The software BEAST v.1.7.5 [54] was used for BI phylogenetic inference and dating analyses. Two individual runs of 1x108 generations were carried out for datasets 1 and 2, sampling at intervals of 10,000 generations. Models and prior specifications applied were as follows (otherwise by default): model of sequence evolution for each partition as selected by PartitionFinder (see above); Speciation Yule (dataset 1), Coalescent Constant Size (dataset 2) process tree prior for the phylogenetic reconstruction; uncorrelated lognormal clock for mitochondrial genes and strict clock for nuclear ones; random starting tree; base substitution prior Uniform (0,100); alpha prior Uniform (0,10). Partitions and clock models were unlinked and the xml file was manually modified to set Ambiguities = “true” for the nuclear gene partitions in order to account for variability in the heterozygous positions, instead of treating them as missing data. Posterior trace plots and effective sample sizes (ESS) of the runs were monitored in Tracer v1.5 [54] to ensure convergence. The results of the individual runs were combined in LogCombiner discarding 10% of the samples and the ultrametric tree was produced with TreeAnnotator (both provided with the BEAST package). An additional run was performed for all the analyses, sampling only from the prior in order to ensure that the data were sufficiently informative.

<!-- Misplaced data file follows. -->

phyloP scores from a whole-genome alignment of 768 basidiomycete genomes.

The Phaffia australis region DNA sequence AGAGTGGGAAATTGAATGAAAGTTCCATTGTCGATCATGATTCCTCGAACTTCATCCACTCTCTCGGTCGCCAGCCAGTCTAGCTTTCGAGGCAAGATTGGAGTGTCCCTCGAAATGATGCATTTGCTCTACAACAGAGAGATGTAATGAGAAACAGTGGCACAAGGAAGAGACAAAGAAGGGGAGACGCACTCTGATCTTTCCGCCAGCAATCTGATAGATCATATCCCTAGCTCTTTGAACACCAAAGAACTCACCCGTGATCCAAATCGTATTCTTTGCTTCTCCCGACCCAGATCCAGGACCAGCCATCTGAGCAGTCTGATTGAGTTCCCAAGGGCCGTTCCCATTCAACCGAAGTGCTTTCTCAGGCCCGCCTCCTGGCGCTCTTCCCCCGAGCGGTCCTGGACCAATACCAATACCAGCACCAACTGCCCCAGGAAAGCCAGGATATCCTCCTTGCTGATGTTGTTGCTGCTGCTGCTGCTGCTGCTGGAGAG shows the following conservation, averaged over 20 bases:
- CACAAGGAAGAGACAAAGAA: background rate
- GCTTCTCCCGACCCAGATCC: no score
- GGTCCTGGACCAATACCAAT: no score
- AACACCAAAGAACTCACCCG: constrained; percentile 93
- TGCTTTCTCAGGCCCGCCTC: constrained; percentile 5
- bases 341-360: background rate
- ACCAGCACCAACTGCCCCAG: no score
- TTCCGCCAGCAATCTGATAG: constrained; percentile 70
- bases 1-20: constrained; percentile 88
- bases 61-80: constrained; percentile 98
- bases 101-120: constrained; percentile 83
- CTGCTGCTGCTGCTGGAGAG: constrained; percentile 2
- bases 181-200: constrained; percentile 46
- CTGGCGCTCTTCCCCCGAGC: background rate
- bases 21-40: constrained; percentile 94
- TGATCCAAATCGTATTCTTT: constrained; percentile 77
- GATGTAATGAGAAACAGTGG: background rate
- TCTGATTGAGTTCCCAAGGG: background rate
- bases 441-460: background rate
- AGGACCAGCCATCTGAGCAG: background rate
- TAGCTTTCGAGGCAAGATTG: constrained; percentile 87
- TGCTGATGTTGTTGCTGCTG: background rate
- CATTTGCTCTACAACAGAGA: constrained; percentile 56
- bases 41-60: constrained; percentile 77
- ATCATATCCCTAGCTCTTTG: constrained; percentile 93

The lack of internal calibration points in Ptyodactylus precluded any direct estimation of the time of the cladogenetic events in our phylogeny. Alternatively, the absolute divergence times were estimated in the BEAST analysis of dataset 1 (see above) applying previously calculated mean rates of molecular evolution for exactly the same two mitochondrial fragments used in this study 12S (mean: 0.00755, stdev: 0.00247) and cytb (mean: 0.0228, stdev: 0.00806) [6]. Despite the problems associated with using evolutionary rates from other organisms for time tree calibration, the rates inferred by Carranza & Arnold, (2012) [6] and applied here correspond with the rates obtained in other independent studies that used different calibration points and different taxa [55,56]. Indeed, the rates by Carranza & Arnold, (2012) [6] have been applied to several different studies for which reliable internal calibration points based on biogeographic events or fossil evidence do not exist [17,26,31,5762]. Tree nodes were considered strongly supported if they received ML bootstrap values ≥ 70% and posterior probability (pp) support values ≥ 0.95 [63,64].

Intraspecific diversity and nuclear allele networks.

The pattern of isolation by distance (IBD) within the two species of Ptyodactylus from the Hajar Mountains was tested by a correlation between a matrix of pairwise genetic distances of mitochondrial haplotypes (calculated as the uncorrected p-distances) and a matrix of the Euclidean geographic distances between localities using a Mantel test with 10,000 permutations as implemented in the Isolation by Distance Web Service v.3.23 [65]. In all these analyses, the frequency and spatial distribution of mitochondrial haplotypes was obtained by collapsing localities within a maximum range of one kilometre.

Statistical parsimony networks on the four nuclear genes were built with the program TCS v.1.21 [66] using default settings (connection limit of 95%). For comparative purposes, only specimens with complete sequence information for all four nuclear genes were included (S1 Table).

Morphological analyses

Morphological samples and variables.